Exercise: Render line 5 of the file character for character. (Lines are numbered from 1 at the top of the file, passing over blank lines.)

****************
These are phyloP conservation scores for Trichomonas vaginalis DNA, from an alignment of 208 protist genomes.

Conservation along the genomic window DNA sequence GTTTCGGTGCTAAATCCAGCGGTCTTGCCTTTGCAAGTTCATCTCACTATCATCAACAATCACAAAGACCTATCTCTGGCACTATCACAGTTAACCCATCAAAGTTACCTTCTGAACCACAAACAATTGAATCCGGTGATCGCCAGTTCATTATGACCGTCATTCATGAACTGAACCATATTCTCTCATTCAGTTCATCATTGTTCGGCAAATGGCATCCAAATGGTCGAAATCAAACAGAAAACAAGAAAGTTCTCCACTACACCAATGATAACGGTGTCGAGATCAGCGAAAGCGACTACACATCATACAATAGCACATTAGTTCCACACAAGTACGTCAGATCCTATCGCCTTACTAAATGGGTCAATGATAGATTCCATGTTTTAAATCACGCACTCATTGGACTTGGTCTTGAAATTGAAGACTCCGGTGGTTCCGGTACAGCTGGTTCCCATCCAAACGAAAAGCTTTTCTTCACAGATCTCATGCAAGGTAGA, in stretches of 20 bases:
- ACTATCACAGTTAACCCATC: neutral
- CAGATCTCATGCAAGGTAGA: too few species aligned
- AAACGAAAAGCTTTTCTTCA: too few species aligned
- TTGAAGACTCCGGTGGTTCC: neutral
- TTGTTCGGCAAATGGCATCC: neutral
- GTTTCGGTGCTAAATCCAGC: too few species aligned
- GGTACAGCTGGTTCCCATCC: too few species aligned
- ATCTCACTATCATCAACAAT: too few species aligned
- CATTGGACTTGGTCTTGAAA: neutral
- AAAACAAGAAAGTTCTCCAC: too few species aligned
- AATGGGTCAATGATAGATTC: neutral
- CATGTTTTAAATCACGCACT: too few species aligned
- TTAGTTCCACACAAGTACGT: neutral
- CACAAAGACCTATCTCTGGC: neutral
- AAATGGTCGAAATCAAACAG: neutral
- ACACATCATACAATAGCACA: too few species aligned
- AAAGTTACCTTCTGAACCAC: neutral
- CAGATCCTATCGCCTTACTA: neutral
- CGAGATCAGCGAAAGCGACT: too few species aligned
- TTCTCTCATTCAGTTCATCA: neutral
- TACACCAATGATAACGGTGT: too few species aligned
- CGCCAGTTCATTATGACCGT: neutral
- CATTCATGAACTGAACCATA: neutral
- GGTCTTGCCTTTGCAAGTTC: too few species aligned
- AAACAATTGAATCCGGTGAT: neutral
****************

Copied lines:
- AAACGAAAAGCTTTTCTTCA: too few species aligned